I hear many stories of how Digital Brain, Fronter, MS Class Server etc have been introduced into schools by the LEA or RBC, then after some initial training, left to rot.
Why is this? A lot of thought, and money, has gone into making these systems suitable for school use. Surely they can’t be that useless?
Dig a bit further, and we find the stories fall into two groups:
- “I’ve been told this thing is great but I’ve not seen any real evidence. I’m too busy/not inclined to explore it so I ignore it, other than to resent the expense.”
- “I’ve been championing elearning within the school for years but in my opinion system X, Y or Z is much better-suited to my needs. I resent both the expense and the fact that my hard work has gone unrecognised.”
These stories were in my mind when I was reading An Adoption Strategy for Social Software in the Enterprise by Suw Chapman yesterday. She’s using blogs and wikis as examples, and her ‘enterprise’ looks more like a corporation than a school or LEA, but the lessons are the same.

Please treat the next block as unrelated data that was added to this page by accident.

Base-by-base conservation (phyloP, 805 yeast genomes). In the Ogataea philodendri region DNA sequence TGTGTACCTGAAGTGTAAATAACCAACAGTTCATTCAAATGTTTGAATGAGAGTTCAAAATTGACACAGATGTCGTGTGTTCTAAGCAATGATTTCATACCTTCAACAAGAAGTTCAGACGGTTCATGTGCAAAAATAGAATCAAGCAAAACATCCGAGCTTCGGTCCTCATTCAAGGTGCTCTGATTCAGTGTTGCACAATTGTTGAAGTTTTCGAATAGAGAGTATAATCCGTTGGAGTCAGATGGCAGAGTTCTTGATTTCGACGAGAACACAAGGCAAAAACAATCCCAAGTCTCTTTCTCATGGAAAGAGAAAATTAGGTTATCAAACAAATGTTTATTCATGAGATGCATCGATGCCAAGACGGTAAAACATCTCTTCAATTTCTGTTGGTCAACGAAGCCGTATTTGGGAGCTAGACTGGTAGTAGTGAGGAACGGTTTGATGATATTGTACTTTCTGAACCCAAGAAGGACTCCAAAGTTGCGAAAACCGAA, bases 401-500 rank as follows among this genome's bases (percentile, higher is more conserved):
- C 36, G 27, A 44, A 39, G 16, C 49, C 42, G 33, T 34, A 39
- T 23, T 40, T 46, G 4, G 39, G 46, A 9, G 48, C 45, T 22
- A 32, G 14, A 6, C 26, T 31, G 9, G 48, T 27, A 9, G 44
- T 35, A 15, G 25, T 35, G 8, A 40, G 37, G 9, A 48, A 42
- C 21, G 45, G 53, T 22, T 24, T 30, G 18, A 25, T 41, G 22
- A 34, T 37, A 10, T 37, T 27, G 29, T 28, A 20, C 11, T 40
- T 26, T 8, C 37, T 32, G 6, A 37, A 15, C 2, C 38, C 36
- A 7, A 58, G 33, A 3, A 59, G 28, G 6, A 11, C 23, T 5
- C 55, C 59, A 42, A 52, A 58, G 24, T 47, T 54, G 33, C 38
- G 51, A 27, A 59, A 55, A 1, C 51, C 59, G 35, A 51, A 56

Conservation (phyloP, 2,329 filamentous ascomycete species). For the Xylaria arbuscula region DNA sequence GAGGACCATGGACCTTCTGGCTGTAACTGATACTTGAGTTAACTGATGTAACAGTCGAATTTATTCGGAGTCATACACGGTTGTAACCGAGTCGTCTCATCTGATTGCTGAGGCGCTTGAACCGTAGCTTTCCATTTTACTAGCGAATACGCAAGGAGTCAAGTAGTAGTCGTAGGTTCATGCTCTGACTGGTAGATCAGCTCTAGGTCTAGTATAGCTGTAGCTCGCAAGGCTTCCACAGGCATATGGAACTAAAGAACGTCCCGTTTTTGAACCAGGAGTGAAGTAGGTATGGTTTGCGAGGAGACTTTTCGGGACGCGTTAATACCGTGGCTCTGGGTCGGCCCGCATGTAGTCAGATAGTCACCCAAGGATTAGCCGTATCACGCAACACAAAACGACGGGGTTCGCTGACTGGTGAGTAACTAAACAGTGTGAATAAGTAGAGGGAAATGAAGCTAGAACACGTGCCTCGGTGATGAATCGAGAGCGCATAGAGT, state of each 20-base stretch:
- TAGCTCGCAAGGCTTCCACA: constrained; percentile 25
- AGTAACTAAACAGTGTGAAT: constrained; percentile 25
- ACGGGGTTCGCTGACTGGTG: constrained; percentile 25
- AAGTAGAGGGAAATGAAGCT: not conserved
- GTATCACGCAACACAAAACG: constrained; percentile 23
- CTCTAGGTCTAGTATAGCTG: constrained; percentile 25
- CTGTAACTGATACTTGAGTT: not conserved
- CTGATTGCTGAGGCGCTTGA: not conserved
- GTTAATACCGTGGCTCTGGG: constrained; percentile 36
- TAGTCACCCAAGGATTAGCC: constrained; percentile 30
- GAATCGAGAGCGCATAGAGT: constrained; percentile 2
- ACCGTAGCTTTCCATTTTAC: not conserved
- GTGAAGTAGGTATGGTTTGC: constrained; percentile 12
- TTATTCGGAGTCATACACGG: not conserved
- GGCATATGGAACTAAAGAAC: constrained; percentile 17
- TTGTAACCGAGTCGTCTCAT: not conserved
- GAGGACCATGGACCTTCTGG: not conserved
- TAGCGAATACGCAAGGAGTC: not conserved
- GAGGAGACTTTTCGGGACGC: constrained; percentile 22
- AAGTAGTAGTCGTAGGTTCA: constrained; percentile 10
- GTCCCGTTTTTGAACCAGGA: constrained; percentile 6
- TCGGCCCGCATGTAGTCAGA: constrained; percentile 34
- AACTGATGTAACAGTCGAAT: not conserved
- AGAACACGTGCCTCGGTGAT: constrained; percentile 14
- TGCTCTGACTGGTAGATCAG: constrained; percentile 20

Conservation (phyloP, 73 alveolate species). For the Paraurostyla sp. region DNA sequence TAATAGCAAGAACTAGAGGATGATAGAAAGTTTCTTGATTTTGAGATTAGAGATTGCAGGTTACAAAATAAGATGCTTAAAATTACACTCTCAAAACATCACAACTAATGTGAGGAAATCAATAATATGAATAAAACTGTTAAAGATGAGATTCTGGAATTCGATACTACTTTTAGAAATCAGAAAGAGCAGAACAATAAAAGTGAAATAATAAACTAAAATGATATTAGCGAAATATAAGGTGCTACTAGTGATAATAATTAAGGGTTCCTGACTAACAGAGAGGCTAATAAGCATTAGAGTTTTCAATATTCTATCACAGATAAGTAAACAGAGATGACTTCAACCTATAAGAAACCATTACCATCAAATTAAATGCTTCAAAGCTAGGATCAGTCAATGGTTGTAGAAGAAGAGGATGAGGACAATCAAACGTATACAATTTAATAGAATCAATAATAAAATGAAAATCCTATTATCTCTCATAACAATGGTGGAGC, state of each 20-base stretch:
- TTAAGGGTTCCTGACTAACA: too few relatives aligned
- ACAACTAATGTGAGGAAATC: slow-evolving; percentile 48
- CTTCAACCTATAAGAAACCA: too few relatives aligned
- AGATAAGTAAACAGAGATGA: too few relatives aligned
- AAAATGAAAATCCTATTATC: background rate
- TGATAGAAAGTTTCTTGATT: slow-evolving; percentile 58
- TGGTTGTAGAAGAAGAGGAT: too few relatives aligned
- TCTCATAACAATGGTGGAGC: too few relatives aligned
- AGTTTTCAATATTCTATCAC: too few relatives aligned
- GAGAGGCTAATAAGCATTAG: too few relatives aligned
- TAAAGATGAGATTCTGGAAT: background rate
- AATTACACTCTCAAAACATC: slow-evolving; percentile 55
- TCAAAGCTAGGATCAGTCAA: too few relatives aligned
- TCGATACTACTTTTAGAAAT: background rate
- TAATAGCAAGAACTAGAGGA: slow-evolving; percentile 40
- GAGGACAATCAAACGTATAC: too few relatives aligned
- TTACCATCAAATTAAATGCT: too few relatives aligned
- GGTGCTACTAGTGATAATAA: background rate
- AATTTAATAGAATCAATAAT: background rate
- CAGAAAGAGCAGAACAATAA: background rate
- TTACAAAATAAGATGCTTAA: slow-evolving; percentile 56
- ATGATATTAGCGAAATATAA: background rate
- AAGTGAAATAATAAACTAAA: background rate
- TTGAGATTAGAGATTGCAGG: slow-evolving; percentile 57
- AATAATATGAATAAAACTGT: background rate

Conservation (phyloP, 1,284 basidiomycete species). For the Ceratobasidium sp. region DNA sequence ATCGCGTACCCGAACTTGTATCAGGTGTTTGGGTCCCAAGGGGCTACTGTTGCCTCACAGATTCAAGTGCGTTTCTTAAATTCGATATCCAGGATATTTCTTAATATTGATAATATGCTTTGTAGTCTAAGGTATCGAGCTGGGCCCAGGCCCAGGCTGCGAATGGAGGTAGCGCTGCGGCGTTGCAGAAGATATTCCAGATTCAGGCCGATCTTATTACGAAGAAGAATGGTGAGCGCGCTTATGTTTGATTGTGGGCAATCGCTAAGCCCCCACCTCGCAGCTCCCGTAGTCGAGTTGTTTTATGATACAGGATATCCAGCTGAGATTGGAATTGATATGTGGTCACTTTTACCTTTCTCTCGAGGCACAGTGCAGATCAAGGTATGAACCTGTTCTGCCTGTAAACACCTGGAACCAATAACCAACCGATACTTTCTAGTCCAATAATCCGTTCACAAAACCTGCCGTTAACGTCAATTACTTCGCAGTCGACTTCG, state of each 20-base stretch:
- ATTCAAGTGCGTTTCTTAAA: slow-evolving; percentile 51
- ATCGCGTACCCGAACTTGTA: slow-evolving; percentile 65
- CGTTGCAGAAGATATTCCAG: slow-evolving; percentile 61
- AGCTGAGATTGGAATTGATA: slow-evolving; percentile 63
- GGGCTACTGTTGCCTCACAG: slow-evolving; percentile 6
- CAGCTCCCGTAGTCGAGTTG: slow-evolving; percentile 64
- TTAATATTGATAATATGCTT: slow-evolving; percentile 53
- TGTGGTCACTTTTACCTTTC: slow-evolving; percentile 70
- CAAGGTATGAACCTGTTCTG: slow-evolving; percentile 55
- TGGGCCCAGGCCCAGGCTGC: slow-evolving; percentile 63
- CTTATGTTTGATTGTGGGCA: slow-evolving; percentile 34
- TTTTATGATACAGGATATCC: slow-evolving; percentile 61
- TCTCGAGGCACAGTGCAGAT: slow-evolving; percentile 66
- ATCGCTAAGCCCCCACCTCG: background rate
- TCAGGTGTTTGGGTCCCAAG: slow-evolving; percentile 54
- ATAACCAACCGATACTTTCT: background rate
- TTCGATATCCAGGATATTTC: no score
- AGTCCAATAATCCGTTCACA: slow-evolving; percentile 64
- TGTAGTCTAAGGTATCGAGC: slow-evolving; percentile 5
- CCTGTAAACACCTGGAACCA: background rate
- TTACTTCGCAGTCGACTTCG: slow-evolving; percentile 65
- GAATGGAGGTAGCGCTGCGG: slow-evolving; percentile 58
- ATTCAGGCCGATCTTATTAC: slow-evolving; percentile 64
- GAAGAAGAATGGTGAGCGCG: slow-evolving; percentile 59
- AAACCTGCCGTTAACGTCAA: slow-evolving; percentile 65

If you don’t feel like reading the article, she’s essentially saying that imposing technology from above is a hiding to nowhere. Rather, you start by working with the existing enthusiasts (who are often quite low level in the organisation) and work outwards.
In my examples above, person (2) is the enthusiast. Being present in the school, he or she will eventually win round person (1), but only after having first personally committed to the new system. Gaining that commitment doesn’t happen overnight. You have to demonstrate consistently that they system will deliver results and that the support will be there (and typically that it will be there late into the evening).
It’s difficult for traditional VLEs to do that, because they are bought and paid for, typically, by LEAs or RBCs. The decision is made by a committee who will never actually have to teach with the chosen system, and who are applying highly abstracted criteria.
To sell to them, the VLE vendors must field expensive sales forces. Once they have those guys on salary, they must chase the high-value RBC/LEA sales in order to pay them. It’s a vicious circle that leads to bad outcomes.
I am more persuaded than ever that our approach with Yacapaca of “sell to the teachers first” may be slower, but will produce a better result in the end. The early adopters become enthusiasts, and enthusiasts become champions. Usage spreads organically within the school. It’s true we don’t make much money, but 15 years of selling books has convinced me that giving solid value is both right livelihood and better business in the long run.